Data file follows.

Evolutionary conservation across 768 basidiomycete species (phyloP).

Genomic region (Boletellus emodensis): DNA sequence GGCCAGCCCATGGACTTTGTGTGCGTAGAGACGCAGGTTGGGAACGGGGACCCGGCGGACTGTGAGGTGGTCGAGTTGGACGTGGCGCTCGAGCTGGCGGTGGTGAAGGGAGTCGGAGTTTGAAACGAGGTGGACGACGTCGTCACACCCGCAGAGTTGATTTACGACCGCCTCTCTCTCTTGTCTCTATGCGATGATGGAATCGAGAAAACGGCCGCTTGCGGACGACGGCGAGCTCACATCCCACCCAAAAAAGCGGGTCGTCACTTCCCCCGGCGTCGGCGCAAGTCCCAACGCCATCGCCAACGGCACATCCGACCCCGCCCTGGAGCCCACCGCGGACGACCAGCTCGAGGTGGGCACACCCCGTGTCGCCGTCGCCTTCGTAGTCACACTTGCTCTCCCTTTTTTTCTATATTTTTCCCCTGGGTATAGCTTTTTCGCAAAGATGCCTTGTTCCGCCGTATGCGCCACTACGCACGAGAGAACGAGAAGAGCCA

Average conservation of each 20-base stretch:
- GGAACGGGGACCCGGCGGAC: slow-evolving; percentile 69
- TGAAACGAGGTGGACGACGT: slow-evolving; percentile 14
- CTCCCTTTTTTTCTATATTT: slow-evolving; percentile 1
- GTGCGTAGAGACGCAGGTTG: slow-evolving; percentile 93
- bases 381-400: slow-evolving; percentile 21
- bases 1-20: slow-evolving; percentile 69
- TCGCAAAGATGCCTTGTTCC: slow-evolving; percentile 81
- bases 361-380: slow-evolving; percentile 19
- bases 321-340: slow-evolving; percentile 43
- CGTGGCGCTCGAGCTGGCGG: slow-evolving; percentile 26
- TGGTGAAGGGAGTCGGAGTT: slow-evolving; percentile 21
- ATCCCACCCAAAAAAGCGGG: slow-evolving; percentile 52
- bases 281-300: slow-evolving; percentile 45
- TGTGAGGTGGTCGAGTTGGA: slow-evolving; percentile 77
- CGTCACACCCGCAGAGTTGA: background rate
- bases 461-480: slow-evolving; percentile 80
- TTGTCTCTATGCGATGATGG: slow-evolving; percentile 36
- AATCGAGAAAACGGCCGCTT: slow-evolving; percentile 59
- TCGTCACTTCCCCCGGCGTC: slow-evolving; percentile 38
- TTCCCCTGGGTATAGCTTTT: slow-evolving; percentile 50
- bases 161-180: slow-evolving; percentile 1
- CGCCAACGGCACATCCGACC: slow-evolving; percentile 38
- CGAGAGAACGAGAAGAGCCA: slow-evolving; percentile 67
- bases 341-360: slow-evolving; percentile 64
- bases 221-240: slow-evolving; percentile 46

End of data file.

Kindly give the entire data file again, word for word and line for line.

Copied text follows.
Evolutionary conservation across 768 basidiomycete species (phyloP).

Genomic region (Boletellus emodensis): DNA sequence GGCCAGCCCATGGACTTTGTGTGCGTAGAGACGCAGGTTGGGAACGGGGACCCGGCGGACTGTGAGGTGGTCGAGTTGGACGTGGCGCTCGAGCTGGCGGTGGTGAAGGGAGTCGGAGTTTGAAACGAGGTGGACGACGTCGTCACACCCGCAGAGTTGATTTACGACCGCCTCTCTCTCTTGTCTCTATGCGATGATGGAATCGAGAAAACGGCCGCTTGCGGACGACGGCGAGCTCACATCCCACCCAAAAAAGCGGGTCGTCACTTCCCCCGGCGTCGGCGCAAGTCCCAACGCCATCGCCAACGGCACATCCGACCCCGCCCTGGAGCCCACCGCGGACGACCAGCTCGAGGTGGGCACACCCCGTGTCGCCGTCGCCTTCGTAGTCACACTTGCTCTCCCTTTTTTTCTATATTTTTCCCCTGGGTATAGCTTTTTCGCAAAGATGCCTTGTTCCGCCGTATGCGCCACTACGCACGAGAGAACGAGAAGAGCCA

Average conservation of each 20-base stretch:
- GGAACGGGGACCCGGCGGAC: slow-evolving; percentile 69
- TGAAACGAGGTGGACGACGT: slow-evolving; percentile 14
- CTCCCTTTTTTTCTATATTT: slow-evolving; percentile 1
- GTGCGTAGAGACGCAGGTTG: slow-evolving; percentile 93
- bases 381-400: slow-evolving; percentile 21
- bases 1-20: slow-evolving; percentile 69
- TCGCAAAGATGCCTTGTTCC: slow-evolving; percentile 81
- bases 361-380: slow-evolving; percentile 19
- bases 321-340: slow-evolving; percentile 43
- CGTGGCGCTCGAGCTGGCGG: slow-evolving; percentile 26
- TGGTGAAGGGAGTCGGAGTT: slow-evolving; percentile 21
- ATCCCACCCAAAAAAGCGGG: slow-evolving; percentile 52
- bases 281-300: slow-evolving; percentile 45
- TGTGAGGTGGTCGAGTTGGA: slow-evolving; percentile 77
- CGTCACACCCGCAGAGTTGA: background rate
- bases 461-480: slow-evolving; percentile 80
- TTGTCTCTATGCGATGATGG: slow-evolving; percentile 36
- AATCGAGAAAACGGCCGCTT: slow-evolving; percentile 59
- TCGTCACTTCCCCCGGCGTC: slow-evolving; percentile 38
- TTCCCCTGGGTATAGCTTTT: slow-evolving; percentile 50
- bases 161-180: slow-evolving; percentile 1
- CGCCAACGGCACATCCGACC: slow-evolving; percentile 38
- CGAGAGAACGAGAAGAGCCA: slow-evolving; percentile 67
- bases 341-360: slow-evolving; percentile 64
- bases 221-240: slow-evolving; percentile 46